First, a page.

And the performance? Phoenix’s portrait of a man in a state of acute spiritual undress is right up the Academy’s street. They certainly like their meat gamey: see Halle Berry’s win in 2000 for Monster’s Ball, or Natalie Portman’s 2010 win for Black Swan. Although it’s also a curiously opaque, depthless performance, raising more questions about the intentions of the director Paul Thomas Anderson than it does Phoenix’s character. As Richard Brody put it, “It’s not a work of psychological realism,”  one reason, perhaps, why the film has failed to catch on the box office. Is it too nuts even for the Academy?  As one of the commentators at Hollywood Elsewhere put it, referring to a scene in which Phoenix makes out with a beach, Oscar doesn't generally go for sandcastle humping.”This could well turn out to be the question of the season. 

Well, do they or don’t they? Phoenix’s main competition couldn’t be more dignified or draped in gravitas  — and twice decorated already. Given his track record at bringing American period to life, I wasn’t sure Daniel Day Lewis was going to find much fresh turf in Spielberg’s Lincoln — between his Hawkeye, Bill the Butcher and Daniel Plainview, haven’t we already seen his Abraham Lincoln? — but  Day Lewis tacks in the complete opposite direction to come up with a soft miracle: stoop-shouldered, spindly of frame, his Abe Lincoln is slightly weary, sagacious soul, but ramrod straight, driving the entire 2-hour-and-twnety-minutes of Spielberg’s epic as surely as an ox.  Ordinarily I would say: no contest. One of our greatest screen actors, playing one of America’s greatest presidents. No humped sandcastles, just nations rebuilt with blood, sweat and oratory. Call it a night and go home early. The only question hanging over the performance is whether the Academy are quite ready to usher Day-Lewis into the hallowed company of three-time winners that also includes the likes of Hepburn, Streep and Nicholson. Put it like that, and the prospect seems irresistible. The academy are whores for “greatness” and love to make their own history. Or would they prefer to bestow that honor on Denzel Washington?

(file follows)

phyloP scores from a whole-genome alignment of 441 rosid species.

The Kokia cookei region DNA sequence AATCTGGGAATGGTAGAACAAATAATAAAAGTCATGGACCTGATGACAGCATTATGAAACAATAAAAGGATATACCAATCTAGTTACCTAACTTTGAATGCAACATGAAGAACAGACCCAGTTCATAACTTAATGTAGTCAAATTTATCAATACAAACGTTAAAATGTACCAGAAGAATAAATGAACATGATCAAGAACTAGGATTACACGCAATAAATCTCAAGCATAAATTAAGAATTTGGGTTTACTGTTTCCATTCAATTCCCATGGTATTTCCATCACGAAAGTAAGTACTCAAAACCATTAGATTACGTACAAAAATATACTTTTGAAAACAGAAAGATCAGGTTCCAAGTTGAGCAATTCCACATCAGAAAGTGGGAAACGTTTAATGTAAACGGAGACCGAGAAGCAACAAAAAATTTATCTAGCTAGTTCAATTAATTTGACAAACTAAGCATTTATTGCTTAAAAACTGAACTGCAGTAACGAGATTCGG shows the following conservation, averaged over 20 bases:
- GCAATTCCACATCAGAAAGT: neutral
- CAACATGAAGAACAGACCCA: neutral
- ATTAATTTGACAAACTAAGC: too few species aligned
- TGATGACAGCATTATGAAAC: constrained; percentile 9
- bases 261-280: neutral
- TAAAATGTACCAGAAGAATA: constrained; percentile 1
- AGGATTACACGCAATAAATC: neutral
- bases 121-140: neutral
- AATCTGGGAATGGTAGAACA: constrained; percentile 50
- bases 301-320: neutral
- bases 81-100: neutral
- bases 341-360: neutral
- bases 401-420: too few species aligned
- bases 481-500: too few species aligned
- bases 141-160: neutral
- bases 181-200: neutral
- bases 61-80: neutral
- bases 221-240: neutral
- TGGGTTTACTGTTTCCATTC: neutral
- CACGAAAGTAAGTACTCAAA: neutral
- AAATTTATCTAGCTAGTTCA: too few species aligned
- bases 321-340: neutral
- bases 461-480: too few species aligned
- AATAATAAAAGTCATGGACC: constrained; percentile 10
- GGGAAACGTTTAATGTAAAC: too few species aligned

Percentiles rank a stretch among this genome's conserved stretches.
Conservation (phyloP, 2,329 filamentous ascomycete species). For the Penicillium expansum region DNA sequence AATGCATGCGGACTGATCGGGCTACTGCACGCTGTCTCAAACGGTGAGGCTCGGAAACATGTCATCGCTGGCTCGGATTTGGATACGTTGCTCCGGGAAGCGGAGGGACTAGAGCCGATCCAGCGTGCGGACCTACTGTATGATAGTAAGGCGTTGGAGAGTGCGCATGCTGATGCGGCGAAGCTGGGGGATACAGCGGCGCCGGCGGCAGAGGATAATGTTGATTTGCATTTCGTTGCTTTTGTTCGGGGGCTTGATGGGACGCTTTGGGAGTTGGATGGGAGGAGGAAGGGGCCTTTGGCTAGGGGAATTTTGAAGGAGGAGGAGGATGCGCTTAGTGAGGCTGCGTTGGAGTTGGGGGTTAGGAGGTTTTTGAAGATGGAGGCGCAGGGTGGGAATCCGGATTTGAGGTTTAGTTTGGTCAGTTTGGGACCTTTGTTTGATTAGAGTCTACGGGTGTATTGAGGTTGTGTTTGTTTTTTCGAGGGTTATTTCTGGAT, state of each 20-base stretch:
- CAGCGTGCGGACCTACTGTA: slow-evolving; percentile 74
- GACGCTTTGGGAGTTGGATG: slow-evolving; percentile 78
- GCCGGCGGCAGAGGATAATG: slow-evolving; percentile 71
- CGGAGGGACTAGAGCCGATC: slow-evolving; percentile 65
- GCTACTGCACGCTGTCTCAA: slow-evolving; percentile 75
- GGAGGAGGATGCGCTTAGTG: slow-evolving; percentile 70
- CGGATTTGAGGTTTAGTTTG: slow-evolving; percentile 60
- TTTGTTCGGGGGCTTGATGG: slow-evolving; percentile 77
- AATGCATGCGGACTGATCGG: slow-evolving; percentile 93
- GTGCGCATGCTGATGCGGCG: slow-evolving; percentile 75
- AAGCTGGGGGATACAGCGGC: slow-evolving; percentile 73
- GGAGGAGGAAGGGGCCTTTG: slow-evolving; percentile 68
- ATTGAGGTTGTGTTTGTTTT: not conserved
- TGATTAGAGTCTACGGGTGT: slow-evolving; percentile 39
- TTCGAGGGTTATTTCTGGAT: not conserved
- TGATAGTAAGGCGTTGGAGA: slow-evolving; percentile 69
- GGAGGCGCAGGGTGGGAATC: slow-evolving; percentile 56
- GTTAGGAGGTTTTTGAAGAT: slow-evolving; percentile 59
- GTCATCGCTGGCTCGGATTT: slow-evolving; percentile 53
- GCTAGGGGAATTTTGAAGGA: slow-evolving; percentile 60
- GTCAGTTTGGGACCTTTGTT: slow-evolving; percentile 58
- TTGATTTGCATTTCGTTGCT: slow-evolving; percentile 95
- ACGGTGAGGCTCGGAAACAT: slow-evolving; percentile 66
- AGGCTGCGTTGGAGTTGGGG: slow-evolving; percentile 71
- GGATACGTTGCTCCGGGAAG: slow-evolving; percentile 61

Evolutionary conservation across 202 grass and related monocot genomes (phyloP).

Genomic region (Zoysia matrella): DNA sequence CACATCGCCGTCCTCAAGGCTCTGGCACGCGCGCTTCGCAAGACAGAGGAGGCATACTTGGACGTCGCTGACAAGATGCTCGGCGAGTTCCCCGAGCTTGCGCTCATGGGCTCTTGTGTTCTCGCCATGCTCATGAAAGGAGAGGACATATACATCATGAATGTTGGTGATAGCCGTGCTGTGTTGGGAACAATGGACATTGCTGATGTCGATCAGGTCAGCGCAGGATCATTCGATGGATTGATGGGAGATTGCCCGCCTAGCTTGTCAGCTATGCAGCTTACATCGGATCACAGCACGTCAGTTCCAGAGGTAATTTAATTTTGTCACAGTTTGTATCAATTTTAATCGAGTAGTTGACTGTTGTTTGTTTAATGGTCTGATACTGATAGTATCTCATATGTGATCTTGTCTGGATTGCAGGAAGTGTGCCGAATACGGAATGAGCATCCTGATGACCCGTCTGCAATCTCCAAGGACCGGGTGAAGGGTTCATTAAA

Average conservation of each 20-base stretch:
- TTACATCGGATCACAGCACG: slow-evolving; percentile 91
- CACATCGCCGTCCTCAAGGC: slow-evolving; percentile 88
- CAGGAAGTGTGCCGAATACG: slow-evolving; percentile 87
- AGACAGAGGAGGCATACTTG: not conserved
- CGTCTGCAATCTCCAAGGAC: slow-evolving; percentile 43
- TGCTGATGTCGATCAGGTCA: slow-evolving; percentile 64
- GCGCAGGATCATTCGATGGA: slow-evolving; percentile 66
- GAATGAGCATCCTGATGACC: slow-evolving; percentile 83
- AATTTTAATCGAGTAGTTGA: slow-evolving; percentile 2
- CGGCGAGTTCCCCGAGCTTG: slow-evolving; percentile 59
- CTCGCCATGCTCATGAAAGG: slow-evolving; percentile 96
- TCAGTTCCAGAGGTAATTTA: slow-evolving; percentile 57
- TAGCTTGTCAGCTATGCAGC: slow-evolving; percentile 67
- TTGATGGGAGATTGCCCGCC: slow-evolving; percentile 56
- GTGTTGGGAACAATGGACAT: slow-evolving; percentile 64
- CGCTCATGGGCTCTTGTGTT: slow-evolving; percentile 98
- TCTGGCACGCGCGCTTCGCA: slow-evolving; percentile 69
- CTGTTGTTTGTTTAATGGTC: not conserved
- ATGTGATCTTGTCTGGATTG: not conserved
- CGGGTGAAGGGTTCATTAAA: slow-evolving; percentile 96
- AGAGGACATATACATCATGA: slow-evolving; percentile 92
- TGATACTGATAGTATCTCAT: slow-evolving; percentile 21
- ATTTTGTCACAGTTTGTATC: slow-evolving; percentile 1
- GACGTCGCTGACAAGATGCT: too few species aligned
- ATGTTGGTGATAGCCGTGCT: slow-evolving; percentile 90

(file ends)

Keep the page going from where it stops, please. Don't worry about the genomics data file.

He’s landed one of the meatiest roles of his career in Robert Zemeckis’s Flight (released last week), playing Whip Whitacker, the substance abusing pilot who lands a malfunctioning plane while high as a kite. (My review here).  It’s by far the best star performance of the year, which is not to downplay it. As David Edelstein said of Washington:—